Statistics released by the National Oceanic and Atmospheric Administration (NOAA) show 2012 as the warmest year on record for the continental U.S. Last year did not shirk on extreme weather either, as drought, forest fire, and hurricane Sandy battered the nation. Even as the year was coming to a close, a final snowstorm in the east rolled in as the year turned to 2013.

According to the NOAA, 2012 boasted a record-hot spring, the second-warmest summer, and a fourth-warmest winter. This severe change in temperature ranked a full degree over the previous warmest year in 1998. Hunters and anglers are already feeling the effects of the changing climate as water levels decline and bird migration alters. Hunting and angling seasons are also changing, and perhaps not for the better. Conservation groups such as the Theodore Roosevelt Conservation Partnership and others are working hard to promote awareness in congress and preparing policies that will benefit sportsmen.

It doesn’t take regulation changes to feel the heat, 2012 took a bite out of the American wallet as well. Natural disasters racked up billions in damages and put the northeastern fishing industry in peril. The Boat Owners Association of the United States estimates the number of boats damaged by hurricane Sandy at 65,000. A massive drought in the Midwest grew to affect more than half the country, shooting up the prices for essentials like corn and grain to record highs worldwide. Summer wildfires took their toll as well, burning through millions of acres of forestland and drastically impacting conservation efforts.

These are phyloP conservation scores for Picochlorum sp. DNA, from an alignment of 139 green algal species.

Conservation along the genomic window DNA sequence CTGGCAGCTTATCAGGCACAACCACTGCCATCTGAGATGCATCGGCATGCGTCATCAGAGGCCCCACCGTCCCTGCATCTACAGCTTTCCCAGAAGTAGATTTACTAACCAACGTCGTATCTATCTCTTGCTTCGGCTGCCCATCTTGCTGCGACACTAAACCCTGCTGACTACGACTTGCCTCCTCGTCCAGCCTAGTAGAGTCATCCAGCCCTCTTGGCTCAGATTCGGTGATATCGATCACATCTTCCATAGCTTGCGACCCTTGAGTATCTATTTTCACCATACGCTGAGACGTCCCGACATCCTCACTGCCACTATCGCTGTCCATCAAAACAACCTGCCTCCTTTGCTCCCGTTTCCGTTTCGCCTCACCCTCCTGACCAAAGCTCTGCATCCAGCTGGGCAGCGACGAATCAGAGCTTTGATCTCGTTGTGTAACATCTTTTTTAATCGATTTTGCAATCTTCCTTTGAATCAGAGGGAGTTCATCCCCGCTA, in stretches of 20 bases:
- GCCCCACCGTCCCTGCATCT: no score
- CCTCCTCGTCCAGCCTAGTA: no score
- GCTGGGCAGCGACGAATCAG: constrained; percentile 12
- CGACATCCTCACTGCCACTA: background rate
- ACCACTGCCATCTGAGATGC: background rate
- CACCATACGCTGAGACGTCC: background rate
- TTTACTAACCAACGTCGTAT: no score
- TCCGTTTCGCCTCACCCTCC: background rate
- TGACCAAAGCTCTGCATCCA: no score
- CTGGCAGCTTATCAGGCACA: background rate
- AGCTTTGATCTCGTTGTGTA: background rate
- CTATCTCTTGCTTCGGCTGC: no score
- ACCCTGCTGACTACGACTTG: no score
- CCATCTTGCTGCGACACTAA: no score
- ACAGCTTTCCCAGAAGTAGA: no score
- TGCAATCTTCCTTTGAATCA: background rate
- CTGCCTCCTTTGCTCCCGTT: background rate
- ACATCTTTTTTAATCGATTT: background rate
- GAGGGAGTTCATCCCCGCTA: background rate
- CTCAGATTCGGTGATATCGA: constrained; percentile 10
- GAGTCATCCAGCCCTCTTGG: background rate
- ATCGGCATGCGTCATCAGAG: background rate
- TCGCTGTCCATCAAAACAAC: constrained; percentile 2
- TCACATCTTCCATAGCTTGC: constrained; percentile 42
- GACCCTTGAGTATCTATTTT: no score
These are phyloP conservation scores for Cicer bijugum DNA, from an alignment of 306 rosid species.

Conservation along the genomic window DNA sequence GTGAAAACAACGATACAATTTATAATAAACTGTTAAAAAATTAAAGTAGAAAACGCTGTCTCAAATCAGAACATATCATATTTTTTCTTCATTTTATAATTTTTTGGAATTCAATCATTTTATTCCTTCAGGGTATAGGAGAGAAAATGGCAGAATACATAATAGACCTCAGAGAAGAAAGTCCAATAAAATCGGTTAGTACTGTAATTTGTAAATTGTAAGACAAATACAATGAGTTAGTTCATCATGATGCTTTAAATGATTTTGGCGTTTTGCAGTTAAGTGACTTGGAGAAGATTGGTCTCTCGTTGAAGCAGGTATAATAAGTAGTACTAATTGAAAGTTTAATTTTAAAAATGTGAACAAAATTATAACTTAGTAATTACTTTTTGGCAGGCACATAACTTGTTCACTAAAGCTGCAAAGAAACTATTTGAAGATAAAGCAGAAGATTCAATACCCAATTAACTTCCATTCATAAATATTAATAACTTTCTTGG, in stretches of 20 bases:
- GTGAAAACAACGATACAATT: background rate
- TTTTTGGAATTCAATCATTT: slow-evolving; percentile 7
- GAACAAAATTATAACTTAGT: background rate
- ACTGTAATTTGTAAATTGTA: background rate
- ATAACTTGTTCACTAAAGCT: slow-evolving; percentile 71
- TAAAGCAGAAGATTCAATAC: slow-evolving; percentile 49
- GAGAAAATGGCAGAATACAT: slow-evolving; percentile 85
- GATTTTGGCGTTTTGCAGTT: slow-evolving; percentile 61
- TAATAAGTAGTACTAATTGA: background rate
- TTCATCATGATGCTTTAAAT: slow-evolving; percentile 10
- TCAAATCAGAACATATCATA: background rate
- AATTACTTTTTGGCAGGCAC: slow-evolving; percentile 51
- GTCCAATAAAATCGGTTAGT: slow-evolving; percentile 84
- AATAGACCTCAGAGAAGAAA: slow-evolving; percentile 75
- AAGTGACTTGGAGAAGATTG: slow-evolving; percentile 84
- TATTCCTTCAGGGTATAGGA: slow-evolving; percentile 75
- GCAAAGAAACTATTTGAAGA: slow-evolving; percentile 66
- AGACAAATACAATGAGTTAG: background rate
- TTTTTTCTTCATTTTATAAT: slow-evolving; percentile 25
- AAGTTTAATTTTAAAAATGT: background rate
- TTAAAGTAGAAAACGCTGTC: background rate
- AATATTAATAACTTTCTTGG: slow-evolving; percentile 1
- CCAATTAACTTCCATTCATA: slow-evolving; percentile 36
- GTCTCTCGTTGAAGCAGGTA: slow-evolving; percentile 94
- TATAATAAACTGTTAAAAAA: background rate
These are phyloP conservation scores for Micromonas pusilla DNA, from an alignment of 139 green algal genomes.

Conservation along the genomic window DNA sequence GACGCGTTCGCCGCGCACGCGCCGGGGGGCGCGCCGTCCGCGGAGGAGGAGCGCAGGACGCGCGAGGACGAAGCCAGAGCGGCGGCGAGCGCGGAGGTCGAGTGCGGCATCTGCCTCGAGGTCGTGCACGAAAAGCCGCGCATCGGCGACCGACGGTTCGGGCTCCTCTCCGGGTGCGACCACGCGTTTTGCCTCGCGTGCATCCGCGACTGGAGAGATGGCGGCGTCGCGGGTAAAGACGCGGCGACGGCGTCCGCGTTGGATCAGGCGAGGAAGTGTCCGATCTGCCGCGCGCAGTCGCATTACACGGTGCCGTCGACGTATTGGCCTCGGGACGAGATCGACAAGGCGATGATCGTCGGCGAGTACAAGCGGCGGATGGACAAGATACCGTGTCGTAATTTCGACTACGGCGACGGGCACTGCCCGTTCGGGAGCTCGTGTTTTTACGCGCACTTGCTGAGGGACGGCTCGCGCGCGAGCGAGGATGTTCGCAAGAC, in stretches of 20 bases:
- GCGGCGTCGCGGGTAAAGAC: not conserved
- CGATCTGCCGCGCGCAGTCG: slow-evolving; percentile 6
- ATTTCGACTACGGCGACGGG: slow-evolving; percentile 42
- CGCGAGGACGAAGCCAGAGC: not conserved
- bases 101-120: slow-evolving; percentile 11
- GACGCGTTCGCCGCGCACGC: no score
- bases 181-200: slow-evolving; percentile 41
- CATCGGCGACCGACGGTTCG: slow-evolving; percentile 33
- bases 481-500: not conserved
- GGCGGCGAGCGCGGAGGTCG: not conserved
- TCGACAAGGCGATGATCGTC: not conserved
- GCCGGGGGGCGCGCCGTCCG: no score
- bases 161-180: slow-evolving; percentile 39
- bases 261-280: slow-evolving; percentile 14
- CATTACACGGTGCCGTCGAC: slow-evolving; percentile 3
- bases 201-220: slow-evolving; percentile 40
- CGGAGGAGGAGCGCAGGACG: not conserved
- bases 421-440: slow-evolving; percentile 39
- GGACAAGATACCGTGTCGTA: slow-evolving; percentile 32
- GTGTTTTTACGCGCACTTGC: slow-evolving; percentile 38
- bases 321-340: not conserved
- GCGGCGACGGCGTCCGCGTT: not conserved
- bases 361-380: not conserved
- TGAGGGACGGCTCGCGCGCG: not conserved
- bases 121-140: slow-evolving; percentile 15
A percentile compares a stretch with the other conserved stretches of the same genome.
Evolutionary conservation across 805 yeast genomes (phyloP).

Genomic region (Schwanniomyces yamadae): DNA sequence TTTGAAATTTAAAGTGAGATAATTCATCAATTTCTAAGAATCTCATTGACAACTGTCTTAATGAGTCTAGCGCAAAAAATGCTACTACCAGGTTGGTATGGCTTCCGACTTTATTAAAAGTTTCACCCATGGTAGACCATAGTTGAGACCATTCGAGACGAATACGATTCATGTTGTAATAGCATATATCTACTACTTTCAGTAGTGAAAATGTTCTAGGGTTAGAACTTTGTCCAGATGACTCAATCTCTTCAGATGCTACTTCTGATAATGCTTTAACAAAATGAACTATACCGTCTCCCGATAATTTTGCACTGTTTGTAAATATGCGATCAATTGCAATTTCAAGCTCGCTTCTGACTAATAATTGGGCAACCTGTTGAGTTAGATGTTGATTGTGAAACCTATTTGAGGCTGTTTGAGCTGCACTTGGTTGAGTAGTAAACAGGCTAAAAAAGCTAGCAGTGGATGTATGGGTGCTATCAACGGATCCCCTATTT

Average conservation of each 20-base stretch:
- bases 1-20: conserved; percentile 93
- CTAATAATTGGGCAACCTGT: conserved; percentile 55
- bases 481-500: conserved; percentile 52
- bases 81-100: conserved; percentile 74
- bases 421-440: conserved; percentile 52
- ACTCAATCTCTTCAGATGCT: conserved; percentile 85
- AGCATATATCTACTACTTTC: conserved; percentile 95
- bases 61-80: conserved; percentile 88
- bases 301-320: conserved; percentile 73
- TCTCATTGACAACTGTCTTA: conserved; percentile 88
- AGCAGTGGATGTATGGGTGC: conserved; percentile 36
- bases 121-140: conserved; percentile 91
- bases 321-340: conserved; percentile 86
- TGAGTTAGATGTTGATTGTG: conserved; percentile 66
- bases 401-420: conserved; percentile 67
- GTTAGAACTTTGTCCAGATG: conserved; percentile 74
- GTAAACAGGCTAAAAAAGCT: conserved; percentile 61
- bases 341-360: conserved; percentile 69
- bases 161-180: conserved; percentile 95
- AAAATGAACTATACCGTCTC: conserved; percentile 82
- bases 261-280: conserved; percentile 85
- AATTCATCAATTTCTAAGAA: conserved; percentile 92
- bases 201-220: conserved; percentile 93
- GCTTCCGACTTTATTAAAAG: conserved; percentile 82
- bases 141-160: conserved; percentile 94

However, not all is bad. Last year also saw an increase in outdoor activities, bringing large numbers of people outside to preserve America’s sporting heritage. Winter sports are seeing brisk business for the first time in years, as the late snowstorm packed the lines for ski lodges and retail stores. Recovery efforts for areas affected by Sandy show incredible progress and spirits remain strong into the early days of 2013.

Image courtesy National Oceanic and Atmospheric Administration

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